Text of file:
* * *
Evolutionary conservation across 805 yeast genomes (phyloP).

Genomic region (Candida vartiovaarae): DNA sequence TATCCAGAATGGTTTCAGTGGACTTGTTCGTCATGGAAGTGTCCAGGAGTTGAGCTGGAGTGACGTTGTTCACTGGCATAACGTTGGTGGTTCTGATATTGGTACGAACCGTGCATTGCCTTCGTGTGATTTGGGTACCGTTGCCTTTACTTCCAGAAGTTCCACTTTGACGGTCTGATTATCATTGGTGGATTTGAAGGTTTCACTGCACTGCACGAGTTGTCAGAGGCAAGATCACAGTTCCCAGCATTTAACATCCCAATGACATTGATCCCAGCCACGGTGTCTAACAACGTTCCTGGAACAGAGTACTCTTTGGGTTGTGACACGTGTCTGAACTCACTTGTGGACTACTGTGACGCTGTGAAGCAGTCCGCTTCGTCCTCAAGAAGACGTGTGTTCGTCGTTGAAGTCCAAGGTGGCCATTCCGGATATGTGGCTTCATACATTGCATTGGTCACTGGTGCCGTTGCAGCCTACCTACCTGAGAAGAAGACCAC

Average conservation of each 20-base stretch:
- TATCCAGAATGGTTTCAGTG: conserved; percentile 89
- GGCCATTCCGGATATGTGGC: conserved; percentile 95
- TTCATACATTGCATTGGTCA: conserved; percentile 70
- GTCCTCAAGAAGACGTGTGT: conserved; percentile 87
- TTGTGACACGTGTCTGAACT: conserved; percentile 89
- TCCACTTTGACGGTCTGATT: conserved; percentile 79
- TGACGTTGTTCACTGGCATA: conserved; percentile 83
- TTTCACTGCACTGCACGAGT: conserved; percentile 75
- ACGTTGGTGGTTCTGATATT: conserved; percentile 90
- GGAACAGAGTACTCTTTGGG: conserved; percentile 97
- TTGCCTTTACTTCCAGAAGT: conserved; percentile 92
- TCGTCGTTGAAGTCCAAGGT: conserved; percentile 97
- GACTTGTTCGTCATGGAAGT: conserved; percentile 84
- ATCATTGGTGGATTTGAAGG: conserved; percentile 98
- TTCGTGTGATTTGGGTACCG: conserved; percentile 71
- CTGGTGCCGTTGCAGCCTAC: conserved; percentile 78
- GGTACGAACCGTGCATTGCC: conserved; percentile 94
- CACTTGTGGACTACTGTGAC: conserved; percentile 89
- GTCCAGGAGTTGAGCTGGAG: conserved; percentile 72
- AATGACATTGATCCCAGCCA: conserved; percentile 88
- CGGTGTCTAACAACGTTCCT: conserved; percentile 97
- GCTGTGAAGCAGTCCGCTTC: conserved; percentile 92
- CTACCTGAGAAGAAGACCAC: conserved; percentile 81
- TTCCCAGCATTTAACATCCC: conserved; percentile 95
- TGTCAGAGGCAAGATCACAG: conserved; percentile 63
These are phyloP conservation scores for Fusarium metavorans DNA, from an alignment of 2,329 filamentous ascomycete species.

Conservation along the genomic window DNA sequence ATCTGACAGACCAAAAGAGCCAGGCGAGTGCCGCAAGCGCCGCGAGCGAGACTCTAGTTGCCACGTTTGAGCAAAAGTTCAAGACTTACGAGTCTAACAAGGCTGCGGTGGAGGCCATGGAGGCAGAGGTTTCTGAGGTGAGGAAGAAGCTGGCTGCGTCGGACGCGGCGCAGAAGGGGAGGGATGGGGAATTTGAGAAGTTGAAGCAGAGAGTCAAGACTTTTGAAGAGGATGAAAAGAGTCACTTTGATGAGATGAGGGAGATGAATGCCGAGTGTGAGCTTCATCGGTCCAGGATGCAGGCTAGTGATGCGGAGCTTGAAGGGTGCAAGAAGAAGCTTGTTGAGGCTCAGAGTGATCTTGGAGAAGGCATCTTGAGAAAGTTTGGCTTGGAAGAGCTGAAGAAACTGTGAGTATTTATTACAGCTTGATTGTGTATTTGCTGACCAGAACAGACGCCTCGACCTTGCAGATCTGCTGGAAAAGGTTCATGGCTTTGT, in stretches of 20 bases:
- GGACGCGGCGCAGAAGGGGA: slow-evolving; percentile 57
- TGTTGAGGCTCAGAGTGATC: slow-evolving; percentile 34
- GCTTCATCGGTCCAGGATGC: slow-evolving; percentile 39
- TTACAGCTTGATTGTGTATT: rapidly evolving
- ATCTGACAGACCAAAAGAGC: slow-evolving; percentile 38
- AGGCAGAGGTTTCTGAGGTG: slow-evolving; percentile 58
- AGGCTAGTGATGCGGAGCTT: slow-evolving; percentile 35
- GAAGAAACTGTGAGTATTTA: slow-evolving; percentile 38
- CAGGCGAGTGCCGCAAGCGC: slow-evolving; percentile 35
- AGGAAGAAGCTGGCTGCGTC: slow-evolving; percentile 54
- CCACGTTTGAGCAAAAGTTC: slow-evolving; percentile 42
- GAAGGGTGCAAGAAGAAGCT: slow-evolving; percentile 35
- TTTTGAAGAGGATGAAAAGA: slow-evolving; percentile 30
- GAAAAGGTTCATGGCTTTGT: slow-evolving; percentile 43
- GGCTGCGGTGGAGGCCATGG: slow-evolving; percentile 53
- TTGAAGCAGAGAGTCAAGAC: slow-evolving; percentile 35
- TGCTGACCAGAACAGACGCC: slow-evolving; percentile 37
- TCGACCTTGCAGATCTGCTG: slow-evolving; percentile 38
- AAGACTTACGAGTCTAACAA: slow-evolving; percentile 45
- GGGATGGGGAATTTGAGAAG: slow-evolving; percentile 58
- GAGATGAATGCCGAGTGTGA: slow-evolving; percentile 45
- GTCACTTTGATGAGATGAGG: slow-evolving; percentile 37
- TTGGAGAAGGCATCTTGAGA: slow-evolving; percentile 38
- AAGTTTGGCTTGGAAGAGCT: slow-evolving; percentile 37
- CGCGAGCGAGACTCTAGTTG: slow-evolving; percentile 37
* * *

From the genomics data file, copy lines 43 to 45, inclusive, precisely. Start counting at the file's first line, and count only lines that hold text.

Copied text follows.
- TTTTGAAGAGGATGAAAAGA: slow-evolving; percentile 30
- GAAAAGGTTCATGGCTTTGT: slow-evolving; percentile 43
- GGCTGCGGTGGAGGCCATGG: slow-evolving; percentile 53